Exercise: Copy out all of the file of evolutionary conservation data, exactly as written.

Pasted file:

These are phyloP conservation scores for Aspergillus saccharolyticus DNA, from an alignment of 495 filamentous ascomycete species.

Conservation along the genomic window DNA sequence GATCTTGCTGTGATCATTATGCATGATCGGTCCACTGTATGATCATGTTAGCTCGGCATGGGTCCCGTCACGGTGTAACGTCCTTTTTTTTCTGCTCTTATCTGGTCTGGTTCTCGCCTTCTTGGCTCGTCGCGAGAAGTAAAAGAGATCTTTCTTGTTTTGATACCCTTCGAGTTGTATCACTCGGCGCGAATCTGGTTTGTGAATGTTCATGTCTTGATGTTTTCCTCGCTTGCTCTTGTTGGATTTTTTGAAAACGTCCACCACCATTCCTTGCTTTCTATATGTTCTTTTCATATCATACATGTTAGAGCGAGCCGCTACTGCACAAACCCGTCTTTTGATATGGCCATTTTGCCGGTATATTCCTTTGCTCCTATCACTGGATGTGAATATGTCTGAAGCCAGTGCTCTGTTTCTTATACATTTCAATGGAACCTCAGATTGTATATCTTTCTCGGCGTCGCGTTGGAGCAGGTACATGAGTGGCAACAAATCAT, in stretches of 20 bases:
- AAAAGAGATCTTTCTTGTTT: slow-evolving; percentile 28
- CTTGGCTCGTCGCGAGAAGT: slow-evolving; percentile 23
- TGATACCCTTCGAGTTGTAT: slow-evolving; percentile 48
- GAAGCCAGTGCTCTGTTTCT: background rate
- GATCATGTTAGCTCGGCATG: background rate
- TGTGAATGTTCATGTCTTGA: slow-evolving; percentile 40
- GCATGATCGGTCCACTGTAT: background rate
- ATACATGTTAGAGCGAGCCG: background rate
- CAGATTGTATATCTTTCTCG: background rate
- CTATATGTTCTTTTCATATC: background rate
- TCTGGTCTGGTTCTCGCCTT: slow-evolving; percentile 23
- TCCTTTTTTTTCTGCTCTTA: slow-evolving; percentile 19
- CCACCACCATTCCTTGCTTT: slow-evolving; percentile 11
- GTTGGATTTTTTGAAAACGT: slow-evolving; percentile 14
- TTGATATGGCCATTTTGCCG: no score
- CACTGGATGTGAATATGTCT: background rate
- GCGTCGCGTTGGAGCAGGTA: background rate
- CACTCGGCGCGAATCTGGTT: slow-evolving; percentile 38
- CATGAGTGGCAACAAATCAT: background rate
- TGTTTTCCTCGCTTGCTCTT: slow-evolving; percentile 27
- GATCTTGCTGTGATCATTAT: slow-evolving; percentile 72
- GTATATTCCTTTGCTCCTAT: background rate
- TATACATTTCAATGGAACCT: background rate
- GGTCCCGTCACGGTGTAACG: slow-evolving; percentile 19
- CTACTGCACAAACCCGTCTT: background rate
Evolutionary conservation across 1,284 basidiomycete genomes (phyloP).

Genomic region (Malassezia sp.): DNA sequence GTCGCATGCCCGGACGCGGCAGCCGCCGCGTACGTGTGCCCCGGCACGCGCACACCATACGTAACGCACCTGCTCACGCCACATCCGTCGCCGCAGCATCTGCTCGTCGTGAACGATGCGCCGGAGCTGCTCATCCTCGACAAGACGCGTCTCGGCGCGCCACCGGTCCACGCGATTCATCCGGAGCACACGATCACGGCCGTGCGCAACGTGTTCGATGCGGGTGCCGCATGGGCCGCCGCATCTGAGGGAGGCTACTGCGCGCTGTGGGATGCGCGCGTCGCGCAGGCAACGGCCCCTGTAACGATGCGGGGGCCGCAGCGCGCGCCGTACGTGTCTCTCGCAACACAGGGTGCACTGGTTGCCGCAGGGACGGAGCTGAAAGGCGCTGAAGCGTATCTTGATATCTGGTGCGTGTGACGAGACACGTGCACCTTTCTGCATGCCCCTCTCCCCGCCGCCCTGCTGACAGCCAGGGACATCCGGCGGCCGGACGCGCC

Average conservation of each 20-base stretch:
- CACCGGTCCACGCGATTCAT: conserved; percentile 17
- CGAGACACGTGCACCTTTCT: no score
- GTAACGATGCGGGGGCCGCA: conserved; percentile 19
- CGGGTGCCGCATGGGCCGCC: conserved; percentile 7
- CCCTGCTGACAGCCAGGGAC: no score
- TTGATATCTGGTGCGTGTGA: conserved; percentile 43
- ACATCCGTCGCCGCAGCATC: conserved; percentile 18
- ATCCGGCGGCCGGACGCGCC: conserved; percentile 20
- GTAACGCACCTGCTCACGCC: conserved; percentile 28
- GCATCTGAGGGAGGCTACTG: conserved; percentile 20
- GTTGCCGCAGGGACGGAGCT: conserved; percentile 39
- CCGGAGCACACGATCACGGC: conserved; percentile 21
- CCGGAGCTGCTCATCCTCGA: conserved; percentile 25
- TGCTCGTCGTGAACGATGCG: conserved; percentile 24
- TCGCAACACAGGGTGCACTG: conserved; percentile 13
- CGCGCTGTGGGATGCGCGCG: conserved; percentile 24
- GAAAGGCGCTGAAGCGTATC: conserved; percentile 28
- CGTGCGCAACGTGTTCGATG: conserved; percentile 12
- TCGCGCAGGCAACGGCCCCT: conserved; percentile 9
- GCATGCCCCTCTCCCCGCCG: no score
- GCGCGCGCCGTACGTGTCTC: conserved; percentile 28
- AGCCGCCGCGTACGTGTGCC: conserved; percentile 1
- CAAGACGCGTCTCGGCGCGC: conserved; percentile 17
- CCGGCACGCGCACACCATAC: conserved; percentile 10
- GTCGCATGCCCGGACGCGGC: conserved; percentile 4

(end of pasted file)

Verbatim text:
These are phyloP conservation scores for Aspergillus saccharolyticus DNA, from an alignment of 495 filamentous ascomycete species.

Conservation along the genomic window DNA sequence GATCTTGCTGTGATCATTATGCATGATCGGTCCACTGTATGATCATGTTAGCTCGGCATGGGTCCCGTCACGGTGTAACGTCCTTTTTTTTCTGCTCTTATCTGGTCTGGTTCTCGCCTTCTTGGCTCGTCGCGAGAAGTAAAAGAGATCTTTCTTGTTTTGATACCCTTCGAGTTGTATCACTCGGCGCGAATCTGGTTTGTGAATGTTCATGTCTTGATGTTTTCCTCGCTTGCTCTTGTTGGATTTTTTGAAAACGTCCACCACCATTCCTTGCTTTCTATATGTTCTTTTCATATCATACATGTTAGAGCGAGCCGCTACTGCACAAACCCGTCTTTTGATATGGCCATTTTGCCGGTATATTCCTTTGCTCCTATCACTGGATGTGAATATGTCTGAAGCCAGTGCTCTGTTTCTTATACATTTCAATGGAACCTCAGATTGTATATCTTTCTCGGCGTCGCGTTGGAGCAGGTACATGAGTGGCAACAAATCAT, in stretches of 20 bases:
- AAAAGAGATCTTTCTTGTTT: slow-evolving; percentile 28
- CTTGGCTCGTCGCGAGAAGT: slow-evolving; percentile 23
- TGATACCCTTCGAGTTGTAT: slow-evolving; percentile 48
- GAAGCCAGTGCTCTGTTTCT: background rate
- GATCATGTTAGCTCGGCATG: background rate
- TGTGAATGTTCATGTCTTGA: slow-evolving; percentile 40
- GCATGATCGGTCCACTGTAT: background rate
- ATACATGTTAGAGCGAGCCG: background rate
- CAGATTGTATATCTTTCTCG: background rate
- CTATATGTTCTTTTCATATC: background rate
- TCTGGTCTGGTTCTCGCCTT: slow-evolving; percentile 23
- TCCTTTTTTTTCTGCTCTTA: slow-evolving; percentile 19
- CCACCACCATTCCTTGCTTT: slow-evolving; percentile 11
- GTTGGATTTTTTGAAAACGT: slow-evolving; percentile 14
- TTGATATGGCCATTTTGCCG: no score
- CACTGGATGTGAATATGTCT: background rate
- GCGTCGCGTTGGAGCAGGTA: background rate
- CACTCGGCGCGAATCTGGTT: slow-evolving; percentile 38
- CATGAGTGGCAACAAATCAT: background rate
- TGTTTTCCTCGCTTGCTCTT: slow-evolving; percentile 27
- GATCTTGCTGTGATCATTAT: slow-evolving; percentile 72
- GTATATTCCTTTGCTCCTAT: background rate
- TATACATTTCAATGGAACCT: background rate
- GGTCCCGTCACGGTGTAACG: slow-evolving; percentile 19
- CTACTGCACAAACCCGTCTT: background rate
Evolutionary conservation across 1,284 basidiomycete genomes (phyloP).

Genomic region (Malassezia sp.): DNA sequence GTCGCATGCCCGGACGCGGCAGCCGCCGCGTACGTGTGCCCCGGCACGCGCACACCATACGTAACGCACCTGCTCACGCCACATCCGTCGCCGCAGCATCTGCTCGTCGTGAACGATGCGCCGGAGCTGCTCATCCTCGACAAGACGCGTCTCGGCGCGCCACCGGTCCACGCGATTCATCCGGAGCACACGATCACGGCCGTGCGCAACGTGTTCGATGCGGGTGCCGCATGGGCCGCCGCATCTGAGGGAGGCTACTGCGCGCTGTGGGATGCGCGCGTCGCGCAGGCAACGGCCCCTGTAACGATGCGGGGGCCGCAGCGCGCGCCGTACGTGTCTCTCGCAACACAGGGTGCACTGGTTGCCGCAGGGACGGAGCTGAAAGGCGCTGAAGCGTATCTTGATATCTGGTGCGTGTGACGAGACACGTGCACCTTTCTGCATGCCCCTCTCCCCGCCGCCCTGCTGACAGCCAGGGACATCCGGCGGCCGGACGCGCC

Average conservation of each 20-base stretch:
- CACCGGTCCACGCGATTCAT: conserved; percentile 17
- CGAGACACGTGCACCTTTCT: no score
- GTAACGATGCGGGGGCCGCA: conserved; percentile 19
- CGGGTGCCGCATGGGCCGCC: conserved; percentile 7
- CCCTGCTGACAGCCAGGGAC: no score
- TTGATATCTGGTGCGTGTGA: conserved; percentile 43
- ACATCCGTCGCCGCAGCATC: conserved; percentile 18
- ATCCGGCGGCCGGACGCGCC: conserved; percentile 20
- GTAACGCACCTGCTCACGCC: conserved; percentile 28
- GCATCTGAGGGAGGCTACTG: conserved; percentile 20
- GTTGCCGCAGGGACGGAGCT: conserved; percentile 39
- CCGGAGCACACGATCACGGC: conserved; percentile 21
- CCGGAGCTGCTCATCCTCGA: conserved; percentile 25
- TGCTCGTCGTGAACGATGCG: conserved; percentile 24
- TCGCAACACAGGGTGCACTG: conserved; percentile 13
- CGCGCTGTGGGATGCGCGCG: conserved; percentile 24
- GAAAGGCGCTGAAGCGTATC: conserved; percentile 28
- CGTGCGCAACGTGTTCGATG: conserved; percentile 12
- TCGCGCAGGCAACGGCCCCT: conserved; percentile 9
- GCATGCCCCTCTCCCCGCCG: no score
- GCGCGCGCCGTACGTGTCTC: conserved; percentile 28
- AGCCGCCGCGTACGTGTGCC: conserved; percentile 1
- CAAGACGCGTCTCGGCGCGC: conserved; percentile 17
- CCGGCACGCGCACACCATAC: conserved; percentile 10
- GTCGCATGCCCGGACGCGGC: conserved; percentile 4